What we repeatedly do

Is it not a good jest that when God gave us work to do as punishment for our disobedience in Eden, it was work that could never be finished, but only repeated, day in and day out, season upon season, year after year? Acedia & Me p195

Early this morning, in my first swim toward the surface of awakeness, I thought: I didn’t lay anything out last night. What will I write about today?

I have tidied up my digital stack of note-scraps, glanced at my books with tabs in them, and looked once more at Acedia & Me. There are only a few tabs still stuck on its pages, and the quotes they mark don’t mass together in my mind. I am ready to declare my work here finished…which I bet my opening quote did NOT lead you to expect!

Though really, reading books and thinking about them is not the work given to us in Eden. Mowing the yard, which is what I’ll be doing next, is. Mowing is still new enough to me that I haven’t dumped it in my mental bin of “oh no, not that again.” Or I could be close enough to enlightenment that I’ll just skip it to where I store ‘putting away dishes’: brief and, after 23 years, nearly automatic.

But it’s my dislike of repetition, that building block of habit, that got me blogging lo these few years ago. Punishment, indeed–nothing new to think about? No fertile field for innovation, or even novelty? Do the same thing again, like last time?

Perhaps it becomes easier for me to sit alongside habit as time/age steadily damps down emotion’s intense amplitudes. Perhaps habit becomes more attractive as I move farther into the senior woman’s space of “Who has time for this nonsense?!”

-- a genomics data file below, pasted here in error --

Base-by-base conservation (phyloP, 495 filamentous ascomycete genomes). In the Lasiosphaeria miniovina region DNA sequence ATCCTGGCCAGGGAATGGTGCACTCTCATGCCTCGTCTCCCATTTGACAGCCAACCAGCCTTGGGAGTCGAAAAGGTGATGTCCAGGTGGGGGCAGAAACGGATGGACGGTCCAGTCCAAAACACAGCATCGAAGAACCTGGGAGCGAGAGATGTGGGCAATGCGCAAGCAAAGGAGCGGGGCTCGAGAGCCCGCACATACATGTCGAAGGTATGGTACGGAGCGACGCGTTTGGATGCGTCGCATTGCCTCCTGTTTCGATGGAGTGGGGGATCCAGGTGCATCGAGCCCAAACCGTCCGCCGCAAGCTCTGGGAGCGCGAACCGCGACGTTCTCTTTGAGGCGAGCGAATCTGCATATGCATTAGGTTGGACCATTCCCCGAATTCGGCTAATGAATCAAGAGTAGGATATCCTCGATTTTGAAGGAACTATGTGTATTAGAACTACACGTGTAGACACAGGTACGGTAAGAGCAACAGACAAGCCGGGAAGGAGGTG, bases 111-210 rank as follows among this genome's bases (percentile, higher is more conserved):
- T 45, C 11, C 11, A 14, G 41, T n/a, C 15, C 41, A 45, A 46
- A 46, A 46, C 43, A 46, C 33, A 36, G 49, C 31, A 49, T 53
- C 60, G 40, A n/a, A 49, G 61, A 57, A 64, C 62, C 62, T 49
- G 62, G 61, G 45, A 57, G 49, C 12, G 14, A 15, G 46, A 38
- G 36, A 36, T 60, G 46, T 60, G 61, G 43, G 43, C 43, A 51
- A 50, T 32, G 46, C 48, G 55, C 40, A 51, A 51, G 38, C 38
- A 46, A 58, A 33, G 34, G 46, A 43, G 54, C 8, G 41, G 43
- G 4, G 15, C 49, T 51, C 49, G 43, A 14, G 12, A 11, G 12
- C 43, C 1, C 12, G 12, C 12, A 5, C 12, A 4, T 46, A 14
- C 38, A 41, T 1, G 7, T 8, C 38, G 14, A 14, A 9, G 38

I aperciate the research demonstrating how repetition’s habits liberate the thinking mind–how a habit removes items from consuming front-of-brain energy. I even have my own case study: within the past year or so I realized I no longer dread driving a car. It’s moved to emotionally neutral, or sometimes mildly pleasant. Me, who at 16 informed my parents I need never learn to drive because I would only use public transportation. (I was a generation ahead with that, evidently–but I digress!) Over 30 years of practice, the elements of driving have now become so habitual that driving has receded from my front of brain.

So I’m willing, now, to actively enfold habits. I am able to step outside my repetition-as-punishment mindset, and even see a reward: the more automatic the habit, the freer my mind can be. But as I put Norris’ book away on my shelf, I want to challenge myself one step further:

Kierkegaard reminds us that “repetition is the daily bread which satisfies with benediction.” p195

God’s hand on my head, setting a blessing for going forth, embedded in those things I do repeatedly. Huh.

Savoring my habits as blessed sending rather than using habit to dismiss tasks as I focus on something different. Now there’s a vision for me to run towards.

The title is taken from philosopher Will Durant’s summary of some of Aristotle’s thinking:

Excellence is an art won by training and habituation: we do not act rightly because we have virtue or excellence, but rather have these because we have acted rightly; these virtues are formed in man by doing his actions; we are we repeatedly do. Excellence, then, is not an act but a habit.
– Will Durant, The Story of Philosophy (1926)

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